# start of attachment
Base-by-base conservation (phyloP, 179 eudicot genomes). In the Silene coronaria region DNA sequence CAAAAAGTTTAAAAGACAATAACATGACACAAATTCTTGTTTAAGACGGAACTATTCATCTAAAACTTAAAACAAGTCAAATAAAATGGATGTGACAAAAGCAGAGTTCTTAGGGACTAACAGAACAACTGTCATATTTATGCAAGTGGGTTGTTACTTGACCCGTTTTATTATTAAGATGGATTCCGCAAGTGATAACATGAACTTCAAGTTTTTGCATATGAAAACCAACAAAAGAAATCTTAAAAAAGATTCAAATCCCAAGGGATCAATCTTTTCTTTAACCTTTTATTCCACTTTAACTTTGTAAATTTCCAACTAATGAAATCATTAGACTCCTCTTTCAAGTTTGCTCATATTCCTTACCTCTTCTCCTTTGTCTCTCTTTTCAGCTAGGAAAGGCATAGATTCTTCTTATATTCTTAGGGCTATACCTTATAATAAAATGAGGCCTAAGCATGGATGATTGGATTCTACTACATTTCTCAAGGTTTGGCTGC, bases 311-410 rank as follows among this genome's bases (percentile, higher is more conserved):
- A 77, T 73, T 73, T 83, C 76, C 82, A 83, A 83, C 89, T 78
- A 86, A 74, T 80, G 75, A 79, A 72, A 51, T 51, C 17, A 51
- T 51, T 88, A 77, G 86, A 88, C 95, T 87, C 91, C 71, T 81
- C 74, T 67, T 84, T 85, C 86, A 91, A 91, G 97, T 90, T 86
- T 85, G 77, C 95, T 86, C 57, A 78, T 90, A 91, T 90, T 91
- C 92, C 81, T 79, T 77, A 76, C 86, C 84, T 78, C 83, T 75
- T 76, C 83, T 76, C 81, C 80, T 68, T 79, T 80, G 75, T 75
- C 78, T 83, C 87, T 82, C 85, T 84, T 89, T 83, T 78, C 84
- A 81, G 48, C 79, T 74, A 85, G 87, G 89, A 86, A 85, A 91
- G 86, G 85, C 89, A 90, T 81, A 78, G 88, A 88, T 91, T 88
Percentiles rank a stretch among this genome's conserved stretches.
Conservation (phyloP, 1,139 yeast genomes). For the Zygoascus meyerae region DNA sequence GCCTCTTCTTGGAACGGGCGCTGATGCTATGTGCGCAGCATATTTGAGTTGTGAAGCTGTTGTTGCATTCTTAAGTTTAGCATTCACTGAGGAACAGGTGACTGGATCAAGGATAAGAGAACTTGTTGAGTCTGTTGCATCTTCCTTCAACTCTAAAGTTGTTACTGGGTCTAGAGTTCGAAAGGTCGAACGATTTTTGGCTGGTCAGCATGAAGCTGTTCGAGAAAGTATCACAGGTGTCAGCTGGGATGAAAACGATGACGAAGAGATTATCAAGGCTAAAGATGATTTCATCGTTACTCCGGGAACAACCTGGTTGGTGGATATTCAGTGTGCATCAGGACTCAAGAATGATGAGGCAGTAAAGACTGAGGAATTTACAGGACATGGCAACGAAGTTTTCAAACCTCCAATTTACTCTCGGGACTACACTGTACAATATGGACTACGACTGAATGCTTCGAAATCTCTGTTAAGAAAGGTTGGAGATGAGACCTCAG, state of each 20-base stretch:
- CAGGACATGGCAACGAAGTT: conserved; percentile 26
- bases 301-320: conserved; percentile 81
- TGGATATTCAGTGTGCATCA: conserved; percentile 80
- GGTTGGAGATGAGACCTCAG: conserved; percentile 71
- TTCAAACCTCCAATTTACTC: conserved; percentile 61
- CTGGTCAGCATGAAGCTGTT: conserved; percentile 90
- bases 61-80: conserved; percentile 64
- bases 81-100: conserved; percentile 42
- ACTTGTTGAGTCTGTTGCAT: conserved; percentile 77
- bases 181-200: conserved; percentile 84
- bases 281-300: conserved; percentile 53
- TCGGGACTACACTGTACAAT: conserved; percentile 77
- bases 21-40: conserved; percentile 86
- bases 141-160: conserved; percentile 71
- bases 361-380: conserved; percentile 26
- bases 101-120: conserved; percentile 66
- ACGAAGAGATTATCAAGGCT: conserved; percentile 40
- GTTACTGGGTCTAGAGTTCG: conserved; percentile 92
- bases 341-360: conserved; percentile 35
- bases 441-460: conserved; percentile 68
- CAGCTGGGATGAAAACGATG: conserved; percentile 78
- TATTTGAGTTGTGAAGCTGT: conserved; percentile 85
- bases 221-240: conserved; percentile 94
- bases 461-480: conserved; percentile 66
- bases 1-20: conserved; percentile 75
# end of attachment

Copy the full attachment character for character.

Base-by-base conservation (phyloP, 179 eudicot genomes). In the Silene coronaria region DNA sequence CAAAAAGTTTAAAAGACAATAACATGACACAAATTCTTGTTTAAGACGGAACTATTCATCTAAAACTTAAAACAAGTCAAATAAAATGGATGTGACAAAAGCAGAGTTCTTAGGGACTAACAGAACAACTGTCATATTTATGCAAGTGGGTTGTTACTTGACCCGTTTTATTATTAAGATGGATTCCGCAAGTGATAACATGAACTTCAAGTTTTTGCATATGAAAACCAACAAAAGAAATCTTAAAAAAGATTCAAATCCCAAGGGATCAATCTTTTCTTTAACCTTTTATTCCACTTTAACTTTGTAAATTTCCAACTAATGAAATCATTAGACTCCTCTTTCAAGTTTGCTCATATTCCTTACCTCTTCTCCTTTGTCTCTCTTTTCAGCTAGGAAAGGCATAGATTCTTCTTATATTCTTAGGGCTATACCTTATAATAAAATGAGGCCTAAGCATGGATGATTGGATTCTACTACATTTCTCAAGGTTTGGCTGC, bases 311-410 rank as follows among this genome's bases (percentile, higher is more conserved):
- A 77, T 73, T 73, T 83, C 76, C 82, A 83, A 83, C 89, T 78
- A 86, A 74, T 80, G 75, A 79, A 72, A 51, T 51, C 17, A 51
- T 51, T 88, A 77, G 86, A 88, C 95, T 87, C 91, C 71, T 81
- C 74, T 67, T 84, T 85, C 86, A 91, A 91, G 97, T 90, T 86
- T 85, G 77, C 95, T 86, C 57, A 78, T 90, A 91, T 90, T 91
- C 92, C 81, T 79, T 77, A 76, C 86, C 84, T 78, C 83, T 75
- T 76, C 83, T 76, C 81, C 80, T 68, T 79, T 80, G 75, T 75
- C 78, T 83, C 87, T 82, C 85, T 84, T 89, T 83, T 78, C 84
- A 81, G 48, C 79, T 74, A 85, G 87, G 89, A 86, A 85, A 91
- G 86, G 85, C 89, A 90, T 81, A 78, G 88, A 88, T 91, T 88
Percentiles rank a stretch among this genome's conserved stretches.
Conservation (phyloP, 1,139 yeast genomes). For the Zygoascus meyerae region DNA sequence GCCTCTTCTTGGAACGGGCGCTGATGCTATGTGCGCAGCATATTTGAGTTGTGAAGCTGTTGTTGCATTCTTAAGTTTAGCATTCACTGAGGAACAGGTGACTGGATCAAGGATAAGAGAACTTGTTGAGTCTGTTGCATCTTCCTTCAACTCTAAAGTTGTTACTGGGTCTAGAGTTCGAAAGGTCGAACGATTTTTGGCTGGTCAGCATGAAGCTGTTCGAGAAAGTATCACAGGTGTCAGCTGGGATGAAAACGATGACGAAGAGATTATCAAGGCTAAAGATGATTTCATCGTTACTCCGGGAACAACCTGGTTGGTGGATATTCAGTGTGCATCAGGACTCAAGAATGATGAGGCAGTAAAGACTGAGGAATTTACAGGACATGGCAACGAAGTTTTCAAACCTCCAATTTACTCTCGGGACTACACTGTACAATATGGACTACGACTGAATGCTTCGAAATCTCTGTTAAGAAAGGTTGGAGATGAGACCTCAG, state of each 20-base stretch:
- CAGGACATGGCAACGAAGTT: conserved; percentile 26
- bases 301-320: conserved; percentile 81
- TGGATATTCAGTGTGCATCA: conserved; percentile 80
- GGTTGGAGATGAGACCTCAG: conserved; percentile 71
- TTCAAACCTCCAATTTACTC: conserved; percentile 61
- CTGGTCAGCATGAAGCTGTT: conserved; percentile 90
- bases 61-80: conserved; percentile 64
- bases 81-100: conserved; percentile 42
- ACTTGTTGAGTCTGTTGCAT: conserved; percentile 77
- bases 181-200: conserved; percentile 84
- bases 281-300: conserved; percentile 53
- TCGGGACTACACTGTACAAT: conserved; percentile 77
- bases 21-40: conserved; percentile 86
- bases 141-160: conserved; percentile 71
- bases 361-380: conserved; percentile 26
- bases 101-120: conserved; percentile 66
- ACGAAGAGATTATCAAGGCT: conserved; percentile 40
- GTTACTGGGTCTAGAGTTCG: conserved; percentile 92
- bases 341-360: conserved; percentile 35
- bases 441-460: conserved; percentile 68
- CAGCTGGGATGAAAACGATG: conserved; percentile 78
- TATTTGAGTTGTGAAGCTGT: conserved; percentile 85
- bases 221-240: conserved; percentile 94
- bases 461-480: conserved; percentile 66
- bases 1-20: conserved; percentile 75